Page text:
Hillslope-scale experiment demonstrates role of convergence during two-step saturation

Hydrology and Earth System Sciences
By: , and 



Subsurface flow and storage dynamics at hillslope scale are difficult to ascertain, often in part due to a lack of sufficient high-resolution measurements and an incomplete understanding of boundary conditions, soil properties, and other environmental aspects. A continuous and extreme rainfall experiment on an artificial hillslope at Biosphere 2's Landscape Evolution Observatory (LEO) resulted in saturation excess overland flow and gully erosion in the convergent hillslope area. An array of 496 soil moisture sensors revealed a two-step saturation process. First, the downward movement of the wetting front brought soils to a relatively constant but still unsaturated moisture content. Second, soils were brought to saturated conditions from below in response to rising water tables. Convergent areas responded faster than upslope areas, due to contributions from lateral subsurface flow driven by the topography of the bottom boundary, which is comparable to impermeable bedrock in natural environments. This led to the formation of a groundwater ridge in the convergent area, triggering saturation excess runoff generation. This unique experiment demonstrates, at very high spatial and temporal resolution, the role of convergence on subsurface storage and flow dynamics. The results bring into question the representation of saturation excess overland flow in conceptual rainfall-runoff models and land-surface models, since flow is gravity-driven in many of these models and upper layers cannot become saturated from below. The results also provide a baseline to study the role of the co-evolution of ecological and hydrological processes in determining landscape water dynamics during future experiments in LEO.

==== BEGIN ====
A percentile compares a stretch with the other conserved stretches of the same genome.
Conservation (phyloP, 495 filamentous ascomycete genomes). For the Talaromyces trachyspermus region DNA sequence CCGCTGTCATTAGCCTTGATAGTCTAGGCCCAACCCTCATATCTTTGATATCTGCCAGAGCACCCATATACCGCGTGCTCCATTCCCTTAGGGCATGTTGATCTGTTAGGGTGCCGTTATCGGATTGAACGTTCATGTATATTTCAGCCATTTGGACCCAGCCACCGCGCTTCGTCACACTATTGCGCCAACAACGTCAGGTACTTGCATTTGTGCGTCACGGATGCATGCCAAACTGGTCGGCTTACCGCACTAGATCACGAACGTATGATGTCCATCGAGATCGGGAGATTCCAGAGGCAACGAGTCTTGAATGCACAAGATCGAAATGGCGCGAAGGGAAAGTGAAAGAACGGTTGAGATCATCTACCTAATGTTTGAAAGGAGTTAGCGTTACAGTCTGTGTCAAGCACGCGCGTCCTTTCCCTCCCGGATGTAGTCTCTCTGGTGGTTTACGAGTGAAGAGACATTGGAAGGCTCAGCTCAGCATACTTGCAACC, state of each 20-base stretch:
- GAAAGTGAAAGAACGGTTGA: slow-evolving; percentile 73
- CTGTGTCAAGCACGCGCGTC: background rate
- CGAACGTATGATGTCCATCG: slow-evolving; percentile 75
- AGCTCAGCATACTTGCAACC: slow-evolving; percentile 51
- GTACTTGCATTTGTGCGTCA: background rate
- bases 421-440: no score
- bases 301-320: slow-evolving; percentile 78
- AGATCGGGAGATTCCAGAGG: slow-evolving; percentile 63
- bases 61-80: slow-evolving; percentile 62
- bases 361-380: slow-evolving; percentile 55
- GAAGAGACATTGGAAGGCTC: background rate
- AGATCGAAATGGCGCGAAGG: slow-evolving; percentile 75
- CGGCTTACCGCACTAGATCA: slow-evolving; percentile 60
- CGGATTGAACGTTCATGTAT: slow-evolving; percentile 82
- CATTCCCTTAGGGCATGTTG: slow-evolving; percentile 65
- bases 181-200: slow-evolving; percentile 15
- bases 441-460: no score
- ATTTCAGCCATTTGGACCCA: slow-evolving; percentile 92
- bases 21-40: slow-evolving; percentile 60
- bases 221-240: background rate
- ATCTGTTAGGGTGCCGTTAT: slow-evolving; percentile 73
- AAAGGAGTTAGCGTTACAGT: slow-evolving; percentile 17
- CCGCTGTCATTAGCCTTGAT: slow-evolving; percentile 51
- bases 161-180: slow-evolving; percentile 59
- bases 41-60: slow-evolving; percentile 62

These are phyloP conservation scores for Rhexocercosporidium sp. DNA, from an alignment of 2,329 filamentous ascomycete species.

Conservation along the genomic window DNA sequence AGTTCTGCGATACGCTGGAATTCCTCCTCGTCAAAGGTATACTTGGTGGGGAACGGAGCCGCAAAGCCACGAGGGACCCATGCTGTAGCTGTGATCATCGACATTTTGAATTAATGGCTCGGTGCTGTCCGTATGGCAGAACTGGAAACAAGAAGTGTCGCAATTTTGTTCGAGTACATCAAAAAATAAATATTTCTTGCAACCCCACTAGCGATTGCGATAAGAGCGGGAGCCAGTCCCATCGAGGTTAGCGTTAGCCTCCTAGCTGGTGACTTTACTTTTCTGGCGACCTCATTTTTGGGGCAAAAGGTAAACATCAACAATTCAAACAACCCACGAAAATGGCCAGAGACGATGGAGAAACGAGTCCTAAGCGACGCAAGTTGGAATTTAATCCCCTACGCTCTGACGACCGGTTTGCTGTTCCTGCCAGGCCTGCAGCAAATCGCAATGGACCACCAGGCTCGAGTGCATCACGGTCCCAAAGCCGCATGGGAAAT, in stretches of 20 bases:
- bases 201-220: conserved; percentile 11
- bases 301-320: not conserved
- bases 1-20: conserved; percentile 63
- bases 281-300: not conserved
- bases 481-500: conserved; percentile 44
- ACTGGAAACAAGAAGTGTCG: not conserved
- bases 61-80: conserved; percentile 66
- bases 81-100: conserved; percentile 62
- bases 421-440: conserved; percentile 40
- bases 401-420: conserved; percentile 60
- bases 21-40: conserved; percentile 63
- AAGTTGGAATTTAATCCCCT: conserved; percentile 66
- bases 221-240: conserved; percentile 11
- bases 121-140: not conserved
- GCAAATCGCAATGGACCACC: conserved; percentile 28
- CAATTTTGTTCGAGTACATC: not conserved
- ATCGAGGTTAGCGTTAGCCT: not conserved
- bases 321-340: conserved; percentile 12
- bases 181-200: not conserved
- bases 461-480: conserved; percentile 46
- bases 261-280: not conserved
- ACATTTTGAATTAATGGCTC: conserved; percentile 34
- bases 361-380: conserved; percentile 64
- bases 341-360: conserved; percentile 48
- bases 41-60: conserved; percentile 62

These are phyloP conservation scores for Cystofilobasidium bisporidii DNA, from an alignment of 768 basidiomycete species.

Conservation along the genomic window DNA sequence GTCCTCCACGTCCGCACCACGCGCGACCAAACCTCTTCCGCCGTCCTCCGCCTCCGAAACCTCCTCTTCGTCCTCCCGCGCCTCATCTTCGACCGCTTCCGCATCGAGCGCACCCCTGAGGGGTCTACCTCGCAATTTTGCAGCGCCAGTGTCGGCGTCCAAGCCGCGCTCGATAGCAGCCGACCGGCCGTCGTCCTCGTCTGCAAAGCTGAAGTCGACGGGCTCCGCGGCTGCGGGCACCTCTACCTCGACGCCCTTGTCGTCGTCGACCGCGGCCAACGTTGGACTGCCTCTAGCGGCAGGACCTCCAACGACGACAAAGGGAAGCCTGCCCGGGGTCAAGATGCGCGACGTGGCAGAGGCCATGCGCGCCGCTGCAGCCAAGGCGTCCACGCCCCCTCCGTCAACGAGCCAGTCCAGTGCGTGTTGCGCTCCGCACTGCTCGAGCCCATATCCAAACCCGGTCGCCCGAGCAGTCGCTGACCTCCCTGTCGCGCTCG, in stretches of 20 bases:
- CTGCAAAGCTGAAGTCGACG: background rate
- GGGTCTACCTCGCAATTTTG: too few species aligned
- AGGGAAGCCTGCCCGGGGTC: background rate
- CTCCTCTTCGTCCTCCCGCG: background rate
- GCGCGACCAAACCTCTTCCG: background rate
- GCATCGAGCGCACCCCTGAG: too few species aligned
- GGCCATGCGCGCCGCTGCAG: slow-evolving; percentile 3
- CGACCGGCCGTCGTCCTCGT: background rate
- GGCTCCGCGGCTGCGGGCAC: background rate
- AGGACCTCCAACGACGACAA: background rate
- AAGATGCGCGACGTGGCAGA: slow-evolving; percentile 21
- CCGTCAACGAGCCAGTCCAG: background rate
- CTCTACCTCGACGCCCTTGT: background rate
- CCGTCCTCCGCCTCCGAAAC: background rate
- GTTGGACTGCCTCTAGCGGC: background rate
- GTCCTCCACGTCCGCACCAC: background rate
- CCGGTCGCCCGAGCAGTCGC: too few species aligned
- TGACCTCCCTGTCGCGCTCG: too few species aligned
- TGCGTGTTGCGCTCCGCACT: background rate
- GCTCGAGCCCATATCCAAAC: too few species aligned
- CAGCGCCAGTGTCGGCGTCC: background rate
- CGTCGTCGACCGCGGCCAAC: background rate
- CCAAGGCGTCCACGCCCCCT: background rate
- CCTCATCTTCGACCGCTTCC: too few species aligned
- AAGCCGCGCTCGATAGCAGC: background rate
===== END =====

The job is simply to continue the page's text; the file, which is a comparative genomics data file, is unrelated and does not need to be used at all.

Publication type Article
Publication Subtype Journal Article
Title Hillslope-scale experiment demonstrates role of convergence during two-step saturation
Series title Hydrology and Earth System Sciences
DOI 10.5194/hess-18-3681-2014
Volume 18
Year Published 2014
Language English
Publisher European Geosciences Union
Contributing office(s) Earthquake Science Center
Description 12 p.
First page 3681
Last page 1692
Online Only (Y/N) N
Additional Online Files (Y/N) N
Google Analytic Metrics Metrics page
Additional publication details